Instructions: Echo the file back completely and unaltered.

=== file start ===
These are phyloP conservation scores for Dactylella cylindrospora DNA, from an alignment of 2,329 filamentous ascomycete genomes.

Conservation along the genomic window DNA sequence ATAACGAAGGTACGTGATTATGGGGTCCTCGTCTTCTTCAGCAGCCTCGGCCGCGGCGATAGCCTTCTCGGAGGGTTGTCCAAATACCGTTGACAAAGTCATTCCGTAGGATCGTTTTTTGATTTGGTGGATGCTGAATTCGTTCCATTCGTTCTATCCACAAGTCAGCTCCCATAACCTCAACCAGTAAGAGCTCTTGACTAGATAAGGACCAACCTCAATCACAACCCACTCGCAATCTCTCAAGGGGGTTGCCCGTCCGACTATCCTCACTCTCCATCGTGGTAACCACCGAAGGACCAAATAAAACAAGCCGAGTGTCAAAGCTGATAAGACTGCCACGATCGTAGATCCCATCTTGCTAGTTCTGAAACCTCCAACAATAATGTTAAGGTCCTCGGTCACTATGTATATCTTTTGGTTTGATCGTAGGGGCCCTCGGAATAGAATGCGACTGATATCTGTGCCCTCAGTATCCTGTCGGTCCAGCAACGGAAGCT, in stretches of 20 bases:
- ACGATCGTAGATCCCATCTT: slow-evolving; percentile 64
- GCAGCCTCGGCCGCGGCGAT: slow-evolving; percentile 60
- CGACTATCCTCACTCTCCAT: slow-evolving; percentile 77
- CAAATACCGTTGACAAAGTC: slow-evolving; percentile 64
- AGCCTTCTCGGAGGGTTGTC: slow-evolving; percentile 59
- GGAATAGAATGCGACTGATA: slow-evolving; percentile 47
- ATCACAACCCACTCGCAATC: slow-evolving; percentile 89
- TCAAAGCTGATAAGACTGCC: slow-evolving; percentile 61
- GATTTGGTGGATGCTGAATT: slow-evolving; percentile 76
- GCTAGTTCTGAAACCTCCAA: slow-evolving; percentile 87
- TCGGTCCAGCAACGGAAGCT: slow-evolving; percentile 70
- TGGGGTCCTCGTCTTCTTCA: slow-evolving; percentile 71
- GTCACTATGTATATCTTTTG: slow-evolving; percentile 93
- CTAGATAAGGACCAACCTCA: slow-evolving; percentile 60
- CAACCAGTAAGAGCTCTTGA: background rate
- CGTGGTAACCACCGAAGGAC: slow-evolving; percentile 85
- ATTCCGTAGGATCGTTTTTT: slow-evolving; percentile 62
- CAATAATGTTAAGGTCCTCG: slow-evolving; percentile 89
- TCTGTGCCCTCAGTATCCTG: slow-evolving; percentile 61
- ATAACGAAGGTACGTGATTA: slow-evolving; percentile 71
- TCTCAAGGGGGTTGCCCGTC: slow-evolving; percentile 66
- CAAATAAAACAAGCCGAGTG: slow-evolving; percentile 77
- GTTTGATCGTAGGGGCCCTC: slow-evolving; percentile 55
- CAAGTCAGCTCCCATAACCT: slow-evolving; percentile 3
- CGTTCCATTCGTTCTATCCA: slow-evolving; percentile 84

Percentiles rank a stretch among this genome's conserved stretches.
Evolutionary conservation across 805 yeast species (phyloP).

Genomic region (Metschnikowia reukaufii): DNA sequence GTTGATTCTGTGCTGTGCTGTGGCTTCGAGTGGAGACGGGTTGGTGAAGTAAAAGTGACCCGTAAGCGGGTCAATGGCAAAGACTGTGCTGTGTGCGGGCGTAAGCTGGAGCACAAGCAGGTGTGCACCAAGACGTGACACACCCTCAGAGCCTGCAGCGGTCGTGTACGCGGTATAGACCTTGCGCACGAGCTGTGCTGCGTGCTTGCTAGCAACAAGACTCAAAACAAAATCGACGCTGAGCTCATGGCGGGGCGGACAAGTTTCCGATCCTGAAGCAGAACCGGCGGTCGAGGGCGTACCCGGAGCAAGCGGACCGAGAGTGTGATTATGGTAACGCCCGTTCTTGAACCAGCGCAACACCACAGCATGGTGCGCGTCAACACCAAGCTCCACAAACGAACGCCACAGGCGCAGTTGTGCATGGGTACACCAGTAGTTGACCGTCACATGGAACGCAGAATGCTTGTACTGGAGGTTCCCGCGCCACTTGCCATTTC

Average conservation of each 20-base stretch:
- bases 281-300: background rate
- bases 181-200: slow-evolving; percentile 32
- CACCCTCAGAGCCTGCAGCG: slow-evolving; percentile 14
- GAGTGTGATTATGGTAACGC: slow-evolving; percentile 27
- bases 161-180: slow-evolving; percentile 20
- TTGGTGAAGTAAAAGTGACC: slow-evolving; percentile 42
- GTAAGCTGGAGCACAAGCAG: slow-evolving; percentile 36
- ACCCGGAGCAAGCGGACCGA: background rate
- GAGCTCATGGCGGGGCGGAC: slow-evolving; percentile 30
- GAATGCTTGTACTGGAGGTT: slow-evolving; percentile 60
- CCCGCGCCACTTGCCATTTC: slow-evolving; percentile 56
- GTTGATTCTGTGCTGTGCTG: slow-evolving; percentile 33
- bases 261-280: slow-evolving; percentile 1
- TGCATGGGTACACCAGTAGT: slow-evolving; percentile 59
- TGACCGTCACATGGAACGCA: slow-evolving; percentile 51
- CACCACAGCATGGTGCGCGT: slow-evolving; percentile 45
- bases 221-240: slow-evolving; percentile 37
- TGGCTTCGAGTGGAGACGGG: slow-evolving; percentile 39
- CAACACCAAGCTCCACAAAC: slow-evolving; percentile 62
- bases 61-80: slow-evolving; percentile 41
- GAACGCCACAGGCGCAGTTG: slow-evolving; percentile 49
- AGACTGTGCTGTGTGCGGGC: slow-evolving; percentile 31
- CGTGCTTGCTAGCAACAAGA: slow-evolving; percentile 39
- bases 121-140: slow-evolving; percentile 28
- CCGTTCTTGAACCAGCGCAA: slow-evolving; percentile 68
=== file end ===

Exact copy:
These are phyloP conservation scores for Dactylella cylindrospora DNA, from an alignment of 2,329 filamentous ascomycete genomes.

Conservation along the genomic window DNA sequence ATAACGAAGGTACGTGATTATGGGGTCCTCGTCTTCTTCAGCAGCCTCGGCCGCGGCGATAGCCTTCTCGGAGGGTTGTCCAAATACCGTTGACAAAGTCATTCCGTAGGATCGTTTTTTGATTTGGTGGATGCTGAATTCGTTCCATTCGTTCTATCCACAAGTCAGCTCCCATAACCTCAACCAGTAAGAGCTCTTGACTAGATAAGGACCAACCTCAATCACAACCCACTCGCAATCTCTCAAGGGGGTTGCCCGTCCGACTATCCTCACTCTCCATCGTGGTAACCACCGAAGGACCAAATAAAACAAGCCGAGTGTCAAAGCTGATAAGACTGCCACGATCGTAGATCCCATCTTGCTAGTTCTGAAACCTCCAACAATAATGTTAAGGTCCTCGGTCACTATGTATATCTTTTGGTTTGATCGTAGGGGCCCTCGGAATAGAATGCGACTGATATCTGTGCCCTCAGTATCCTGTCGGTCCAGCAACGGAAGCT, in stretches of 20 bases:
- ACGATCGTAGATCCCATCTT: slow-evolving; percentile 64
- GCAGCCTCGGCCGCGGCGAT: slow-evolving; percentile 60
- CGACTATCCTCACTCTCCAT: slow-evolving; percentile 77
- CAAATACCGTTGACAAAGTC: slow-evolving; percentile 64
- AGCCTTCTCGGAGGGTTGTC: slow-evolving; percentile 59
- GGAATAGAATGCGACTGATA: slow-evolving; percentile 47
- ATCACAACCCACTCGCAATC: slow-evolving; percentile 89
- TCAAAGCTGATAAGACTGCC: slow-evolving; percentile 61
- GATTTGGTGGATGCTGAATT: slow-evolving; percentile 76
- GCTAGTTCTGAAACCTCCAA: slow-evolving; percentile 87
- TCGGTCCAGCAACGGAAGCT: slow-evolving; percentile 70
- TGGGGTCCTCGTCTTCTTCA: slow-evolving; percentile 71
- GTCACTATGTATATCTTTTG: slow-evolving; percentile 93
- CTAGATAAGGACCAACCTCA: slow-evolving; percentile 60
- CAACCAGTAAGAGCTCTTGA: background rate
- CGTGGTAACCACCGAAGGAC: slow-evolving; percentile 85
- ATTCCGTAGGATCGTTTTTT: slow-evolving; percentile 62
- CAATAATGTTAAGGTCCTCG: slow-evolving; percentile 89
- TCTGTGCCCTCAGTATCCTG: slow-evolving; percentile 61
- ATAACGAAGGTACGTGATTA: slow-evolving; percentile 71
- TCTCAAGGGGGTTGCCCGTC: slow-evolving; percentile 66
- CAAATAAAACAAGCCGAGTG: slow-evolving; percentile 77
- GTTTGATCGTAGGGGCCCTC: slow-evolving; percentile 55
- CAAGTCAGCTCCCATAACCT: slow-evolving; percentile 3
- CGTTCCATTCGTTCTATCCA: slow-evolving; percentile 84

Percentiles rank a stretch among this genome's conserved stretches.
Evolutionary conservation across 805 yeast species (phyloP).

Genomic region (Metschnikowia reukaufii): DNA sequence GTTGATTCTGTGCTGTGCTGTGGCTTCGAGTGGAGACGGGTTGGTGAAGTAAAAGTGACCCGTAAGCGGGTCAATGGCAAAGACTGTGCTGTGTGCGGGCGTAAGCTGGAGCACAAGCAGGTGTGCACCAAGACGTGACACACCCTCAGAGCCTGCAGCGGTCGTGTACGCGGTATAGACCTTGCGCACGAGCTGTGCTGCGTGCTTGCTAGCAACAAGACTCAAAACAAAATCGACGCTGAGCTCATGGCGGGGCGGACAAGTTTCCGATCCTGAAGCAGAACCGGCGGTCGAGGGCGTACCCGGAGCAAGCGGACCGAGAGTGTGATTATGGTAACGCCCGTTCTTGAACCAGCGCAACACCACAGCATGGTGCGCGTCAACACCAAGCTCCACAAACGAACGCCACAGGCGCAGTTGTGCATGGGTACACCAGTAGTTGACCGTCACATGGAACGCAGAATGCTTGTACTGGAGGTTCCCGCGCCACTTGCCATTTC

Average conservation of each 20-base stretch:
- bases 281-300: background rate
- bases 181-200: slow-evolving; percentile 32
- CACCCTCAGAGCCTGCAGCG: slow-evolving; percentile 14
- GAGTGTGATTATGGTAACGC: slow-evolving; percentile 27
- bases 161-180: slow-evolving; percentile 20
- TTGGTGAAGTAAAAGTGACC: slow-evolving; percentile 42
- GTAAGCTGGAGCACAAGCAG: slow-evolving; percentile 36
- ACCCGGAGCAAGCGGACCGA: background rate
- GAGCTCATGGCGGGGCGGAC: slow-evolving; percentile 30
- GAATGCTTGTACTGGAGGTT: slow-evolving; percentile 60
- CCCGCGCCACTTGCCATTTC: slow-evolving; percentile 56
- GTTGATTCTGTGCTGTGCTG: slow-evolving; percentile 33
- bases 261-280: slow-evolving; percentile 1
- TGCATGGGTACACCAGTAGT: slow-evolving; percentile 59
- TGACCGTCACATGGAACGCA: slow-evolving; percentile 51
- CACCACAGCATGGTGCGCGT: slow-evolving; percentile 45
- bases 221-240: slow-evolving; percentile 37
- TGGCTTCGAGTGGAGACGGG: slow-evolving; percentile 39
- CAACACCAAGCTCCACAAAC: slow-evolving; percentile 62
- bases 61-80: slow-evolving; percentile 41
- GAACGCCACAGGCGCAGTTG: slow-evolving; percentile 49
- AGACTGTGCTGTGTGCGGGC: slow-evolving; percentile 31
- CGTGCTTGCTAGCAACAAGA: slow-evolving; percentile 39
- bases 121-140: slow-evolving; percentile 28
- CCGTTCTTGAACCAGCGCAA: slow-evolving; percentile 68